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Rah! Rah! Sis Boom Bah! Supreme Court to Decide Whether Copyright Act Protects Cheerleader Uniform Designs

In August 2015, the United States Sixth Circuit Court of Appeals held in Varsity Brands, Inc.. v. Star Athletica, LLC, 799 F.3d 468 (6th Cir. 2015), that the stripes, chevrons and other visual elements that appear on a cheerleading uniform could be protectable under United States copyright law.  While clothing is generally considered to be the kind of “useful item” that cannot be protected by copyright law, the Sixth Circuit held that the cheerleader outfit design is conceptually separable from the utilitarian aspects of the uniform.  “Because we conclude that the graphic features of Varsity’s designs can be identified separately from, and are capable of existing independently of, the utilitarian aspects of cheerleading uniforms, we hold that Varsity’s graphic designs are copyrightable subject matter,” Circuit Judge Karen Nelson Moore wrote for the majority.  A copy of the Sixth Circuit decision can be found here.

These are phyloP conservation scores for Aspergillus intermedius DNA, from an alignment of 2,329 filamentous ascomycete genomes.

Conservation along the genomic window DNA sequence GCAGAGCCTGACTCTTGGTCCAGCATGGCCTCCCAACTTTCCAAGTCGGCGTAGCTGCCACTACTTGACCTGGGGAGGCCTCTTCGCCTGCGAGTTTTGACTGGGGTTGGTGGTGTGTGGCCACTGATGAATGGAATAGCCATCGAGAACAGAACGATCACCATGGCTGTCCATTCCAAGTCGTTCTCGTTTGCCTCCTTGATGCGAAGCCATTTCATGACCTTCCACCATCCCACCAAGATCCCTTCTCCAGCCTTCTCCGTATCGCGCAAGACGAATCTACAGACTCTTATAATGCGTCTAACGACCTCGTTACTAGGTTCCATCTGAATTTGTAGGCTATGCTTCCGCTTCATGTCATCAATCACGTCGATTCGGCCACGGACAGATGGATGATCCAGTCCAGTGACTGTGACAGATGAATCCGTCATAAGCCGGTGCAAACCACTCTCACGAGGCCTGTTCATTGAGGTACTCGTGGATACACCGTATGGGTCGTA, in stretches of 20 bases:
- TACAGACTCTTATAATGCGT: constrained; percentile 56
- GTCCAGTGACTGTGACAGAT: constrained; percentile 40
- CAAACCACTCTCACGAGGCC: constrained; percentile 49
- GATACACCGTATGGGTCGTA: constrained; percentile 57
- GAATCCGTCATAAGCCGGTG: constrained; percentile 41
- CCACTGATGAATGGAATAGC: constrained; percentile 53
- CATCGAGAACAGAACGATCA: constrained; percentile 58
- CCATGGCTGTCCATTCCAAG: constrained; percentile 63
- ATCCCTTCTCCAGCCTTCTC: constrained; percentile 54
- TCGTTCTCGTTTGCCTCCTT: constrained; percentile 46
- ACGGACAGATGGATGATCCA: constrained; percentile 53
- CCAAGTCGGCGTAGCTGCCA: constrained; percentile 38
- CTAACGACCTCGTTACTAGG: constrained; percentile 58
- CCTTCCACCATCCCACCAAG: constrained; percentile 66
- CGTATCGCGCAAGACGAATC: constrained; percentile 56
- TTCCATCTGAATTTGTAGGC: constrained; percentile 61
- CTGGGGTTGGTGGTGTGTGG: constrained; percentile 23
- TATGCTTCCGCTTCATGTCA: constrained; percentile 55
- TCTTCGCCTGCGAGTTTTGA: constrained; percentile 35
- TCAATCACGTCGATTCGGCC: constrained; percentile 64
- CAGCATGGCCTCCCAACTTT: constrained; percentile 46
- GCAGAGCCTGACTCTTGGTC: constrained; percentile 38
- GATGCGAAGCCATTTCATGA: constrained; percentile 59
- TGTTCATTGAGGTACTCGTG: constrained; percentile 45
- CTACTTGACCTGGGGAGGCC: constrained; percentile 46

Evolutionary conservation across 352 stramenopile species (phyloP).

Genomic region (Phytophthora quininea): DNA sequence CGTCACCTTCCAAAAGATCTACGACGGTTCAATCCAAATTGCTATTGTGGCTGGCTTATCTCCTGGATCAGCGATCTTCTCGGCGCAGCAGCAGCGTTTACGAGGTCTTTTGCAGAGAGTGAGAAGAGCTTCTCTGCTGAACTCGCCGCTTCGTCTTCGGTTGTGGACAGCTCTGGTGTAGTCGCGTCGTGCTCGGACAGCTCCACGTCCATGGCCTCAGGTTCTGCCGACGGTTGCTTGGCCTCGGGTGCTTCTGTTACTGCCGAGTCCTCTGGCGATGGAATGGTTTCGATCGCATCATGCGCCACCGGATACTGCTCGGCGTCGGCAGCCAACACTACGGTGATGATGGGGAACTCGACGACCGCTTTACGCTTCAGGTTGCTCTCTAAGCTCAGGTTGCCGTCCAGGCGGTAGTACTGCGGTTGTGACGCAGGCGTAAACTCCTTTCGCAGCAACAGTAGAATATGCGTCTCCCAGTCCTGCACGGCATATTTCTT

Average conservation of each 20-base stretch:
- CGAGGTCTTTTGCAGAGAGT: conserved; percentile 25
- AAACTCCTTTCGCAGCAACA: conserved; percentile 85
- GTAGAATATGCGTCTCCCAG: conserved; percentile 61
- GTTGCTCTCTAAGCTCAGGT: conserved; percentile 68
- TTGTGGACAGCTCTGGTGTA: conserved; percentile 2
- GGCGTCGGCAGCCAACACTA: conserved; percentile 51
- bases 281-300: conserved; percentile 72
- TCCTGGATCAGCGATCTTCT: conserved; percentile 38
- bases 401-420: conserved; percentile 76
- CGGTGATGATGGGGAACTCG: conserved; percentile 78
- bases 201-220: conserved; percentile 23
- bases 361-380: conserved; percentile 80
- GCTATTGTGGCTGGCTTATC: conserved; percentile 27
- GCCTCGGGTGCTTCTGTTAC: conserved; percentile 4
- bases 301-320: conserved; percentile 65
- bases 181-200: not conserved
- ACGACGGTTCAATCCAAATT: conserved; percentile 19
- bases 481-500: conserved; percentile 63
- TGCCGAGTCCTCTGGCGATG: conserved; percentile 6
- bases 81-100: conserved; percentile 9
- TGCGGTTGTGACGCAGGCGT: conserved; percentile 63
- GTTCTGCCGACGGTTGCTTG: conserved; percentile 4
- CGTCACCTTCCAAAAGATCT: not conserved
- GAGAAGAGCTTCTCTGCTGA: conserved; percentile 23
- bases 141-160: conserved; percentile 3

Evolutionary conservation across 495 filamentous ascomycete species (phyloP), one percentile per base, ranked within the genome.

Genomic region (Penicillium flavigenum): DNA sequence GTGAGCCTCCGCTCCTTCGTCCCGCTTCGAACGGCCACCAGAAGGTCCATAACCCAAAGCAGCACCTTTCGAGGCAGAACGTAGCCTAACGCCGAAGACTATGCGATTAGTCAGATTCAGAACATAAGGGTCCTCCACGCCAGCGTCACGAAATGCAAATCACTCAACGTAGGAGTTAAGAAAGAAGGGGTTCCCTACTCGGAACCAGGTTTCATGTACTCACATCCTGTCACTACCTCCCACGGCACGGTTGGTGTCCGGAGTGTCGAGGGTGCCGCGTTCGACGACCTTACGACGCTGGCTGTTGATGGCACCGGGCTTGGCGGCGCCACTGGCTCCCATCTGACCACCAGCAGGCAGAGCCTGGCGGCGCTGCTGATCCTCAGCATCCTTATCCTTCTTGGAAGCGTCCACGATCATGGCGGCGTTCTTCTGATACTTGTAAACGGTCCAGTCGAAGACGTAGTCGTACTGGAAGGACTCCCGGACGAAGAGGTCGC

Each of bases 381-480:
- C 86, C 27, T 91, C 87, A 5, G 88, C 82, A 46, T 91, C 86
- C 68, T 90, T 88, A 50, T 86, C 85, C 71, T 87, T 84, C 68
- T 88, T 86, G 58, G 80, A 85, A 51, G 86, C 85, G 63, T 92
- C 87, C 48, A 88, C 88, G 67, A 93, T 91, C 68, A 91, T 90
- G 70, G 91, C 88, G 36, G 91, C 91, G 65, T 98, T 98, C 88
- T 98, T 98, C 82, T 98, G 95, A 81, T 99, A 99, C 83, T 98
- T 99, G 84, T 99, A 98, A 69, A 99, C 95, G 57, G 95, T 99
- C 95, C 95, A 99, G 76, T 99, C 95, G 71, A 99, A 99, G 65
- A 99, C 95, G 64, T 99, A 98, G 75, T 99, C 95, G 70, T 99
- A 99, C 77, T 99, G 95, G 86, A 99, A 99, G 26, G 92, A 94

The United States Supreme Court granted certiorari on Monday, May 2 and agreed to hear the case in Star Athletica LLC v. Varsity Brands Inc., Case Number 15-866, in the Supreme Court of the United States.  We will continue to monitor this case to see if Varsity Brands or Star Athletica can take its case to the end zone.

Copyright © 2022, Sheppard Mullin Richter & Hampton LLP.National Law Review, Volume VI, Number 126
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About this Author

Theodore Max, Attorney, Sheppard Mullin, Entertainment, Technology, Advertising
Member

Theodore C. Max is a member of the Entertainment, Technology and Advertising and Intellectual Property Practice Groups in the New York office, where he focuses on counseling clients on intellectual property issues and litigation. He is co-leader of the firm's Fashion and Apparel team. Mr. Max combines his skill and experience as a trial attorney with his knowledge of copyright, trademark and intellectual property law in servicing the firm's diverse clientele.

212.332.3602
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